the policy of equalizing educational Stanley Partlow of Boardman In the
opportunities throughout the nation battle with Clark Paul, both of
by means of annual grants to the Hermiston. Harris won the decision
several states for elementary and after Paul injured his wrist in the
secondary education. Although the second round.
The battle of the colored gloves
arguments were good, the teams had
room for improvement along certain furnished fun and thrills for the
lines. According to the vote if the spectators. Richard Cox won the
students the affirmative team was purse against other participants, in­
cluding Jack Isaacson. Archie Fry,
a little the better.
Bill Harris and Woodrow Whitsett.
Joe Quick was fight promoter and
Victor Wlllcutt entered school
here again Monday. Victor, a sopho­ Harry Kelley referee.
The next boxing card will be
more. has been sttendlng school in
April 10.
Tacoma. Wn.
The high school students will en­ CHRISTIAN SCIENCE LECTURE
tertain the alumni next Friday night IN PENDLETON THURSDAY.
in the local auditorium. This will be
the last of the’ high school parties.
First Church of Christ, Scientist.
The others. due to good work of the Pendleton.
Oregon, announces a free
social manager. Don Moore, and the
cooperation of the students, have lecture on Christian Science by Judge
Frederick C. Hill. C. S„ of Los An­
been very successful.
geles. California, in the church aud-
Nine new students have entered Itorium. corner of Main and Lewis
grade school this week. They are: Streets. Thursday evening, March
for the second grade, Virginia Borth- 28th. at 8:15 o'clock.
Subject is: "Christian Science:
wick, Joy Phelps and Elmer Sams:
for the fourth. Violet Sasas; for the God's Law of Progress.”
Judge Hill is a member of the
fifth', Neal Borthwick. Dorothy and
Marjorie Sams; for the sixth, Irene Board of Lectureship of The Mother
Borthwick; and far the seventh. Church. The First Church of Christ.
Dean Harrison.
Scientist, in Boston, Mave,
Gladys Swarner, senior in educa­
tion at Oregon State college, was re­
cently initiated into Orange “0",
athletic club for girls on that camp­
us. She was aleo awarded an Orange
“0” sweater.
To be eligible for Orange “O” a
girl must have been on 10 class or
house teams in any of the various
sports which include basketball, vol­
leyball, archery, badminton, tennis,
baseball, hockey, swimming, horse­
shoes and golf. She must not have
missed more than three practices
and must have played in at least
half of the games in which her team
took part.
Besides activities in sports a girl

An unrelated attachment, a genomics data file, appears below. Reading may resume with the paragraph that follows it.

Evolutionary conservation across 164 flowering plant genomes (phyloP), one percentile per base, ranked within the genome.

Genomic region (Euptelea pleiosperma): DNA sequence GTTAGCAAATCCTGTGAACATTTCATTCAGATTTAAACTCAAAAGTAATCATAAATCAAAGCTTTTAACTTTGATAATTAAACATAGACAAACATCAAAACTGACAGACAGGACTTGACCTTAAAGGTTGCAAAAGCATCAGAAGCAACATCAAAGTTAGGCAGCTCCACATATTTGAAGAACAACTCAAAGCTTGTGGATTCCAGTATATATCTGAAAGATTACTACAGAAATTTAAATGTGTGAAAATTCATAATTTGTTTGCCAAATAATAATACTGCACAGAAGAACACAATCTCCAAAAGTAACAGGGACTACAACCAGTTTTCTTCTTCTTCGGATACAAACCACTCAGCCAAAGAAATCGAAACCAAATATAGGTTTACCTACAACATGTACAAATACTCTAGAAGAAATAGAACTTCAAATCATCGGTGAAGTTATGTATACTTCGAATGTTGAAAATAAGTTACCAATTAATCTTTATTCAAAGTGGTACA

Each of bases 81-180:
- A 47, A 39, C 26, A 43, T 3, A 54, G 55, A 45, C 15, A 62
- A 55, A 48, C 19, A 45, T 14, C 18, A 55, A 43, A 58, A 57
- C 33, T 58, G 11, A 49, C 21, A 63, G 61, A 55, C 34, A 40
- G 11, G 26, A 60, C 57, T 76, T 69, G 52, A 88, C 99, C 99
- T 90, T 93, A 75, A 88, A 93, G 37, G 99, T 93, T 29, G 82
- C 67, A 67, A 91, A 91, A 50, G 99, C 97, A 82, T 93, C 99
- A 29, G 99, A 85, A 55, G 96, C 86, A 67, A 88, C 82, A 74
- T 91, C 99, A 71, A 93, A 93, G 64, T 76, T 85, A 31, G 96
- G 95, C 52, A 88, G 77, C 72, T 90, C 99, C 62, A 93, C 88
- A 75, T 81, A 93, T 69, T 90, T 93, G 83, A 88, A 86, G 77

must have a posture grade of at
least seven and possess the quality
of sportsmanship.
Mr. and Mrs. Frank Morgan ar­
rived Wednesday night from Corval­
lis and are at the home of Mrs. Mor­
gan's father, J. A. Reeves. Mr. Mor­
gan has been attending O.S.C. the
past two terms and will now be em­
ployed by the state highway de­
Beat It!
to be amused.—Thomas Carlyle.
MARCH 21, 1935
Topics that will range from city
planning to city budgets, civil ser-
vice, tire dispatch systems and many
other phases of government, all ot
interest to city officials, will be on
the program for the tenth annual
session of the League ot Oregon Ci­
ties, to which officials of Hermiston
have been invited, it was announced
today. The session, which will be
part of the annual Commonwealth
conference, will be held at the Uni­
versity of Oregon March 25 and 26.
Governor Martin, E. S. Draper, di­
rector of land planning for the Ten­
nessee Valley Authority; Earl Snell,
secretary of state for Oregon; C. W.
Ham, director of the field service for
the American Municipal Association;
Marshall N. Dana, district chairman
of the National Resources Board, and
other nationally known authorities
will speak to the city officials.
Officials of this city who have
been invited to attend include:
Mayor F. C. McKenzie, Recorder
Chas. Taylor, Attorney W. J, War-
ner, Treasurer O. C. Pierce, Police
Chief H. A. Pankow, Fire Chief Geo.
Wagner, Health Officer A. W. Chris­
topherson, and Councilmen B. S.
Kingsley. N. R. Mueller. F. F. Knerr,
B. Haneline and M. L. Watson.
The convention will open Monday,
March 25, with “A Program ot Co­
operation in Liquor Law Enforce­
ment,” as the topic. O. R. Bean,
Portland, president of the League of
Oregon Cities, will preside.
E. P. Dodd of Hemiston received
encouraging news from Congress­
man O. C. Pierce this week In which
he states that in a recent conference
with the president he learned that
the $15,000,000 dam at Umatilla
rapids is favored, and he believes
that after the final estimate is made
the $25,000,000 dam will be ear­
marked as soon as the five billion
dollar public works relief bill pas­
ses congress. Pierce also stated that
he and Congressman Knute Hill of
Washington state expect to hold a
conference with the president soon
after the bill passes.
Senator Stelwer also says that he
believes there never was a time
when the chances for construction of
the Umatilla dam were greater than
at the present. He states that the
Oregon delegation is watching every JOHN BIGGS MEMBER
turn closely and will ask for alloca­
tion of funds immediately upon the NATIONAL HONOR SOCIETY
passage of the public works bill.
John Biggs, son of Mr. and Mrs.
J. M. Biggs of La Grande, Ore., was
signed as one of the 27 charter
members of the National Honor so­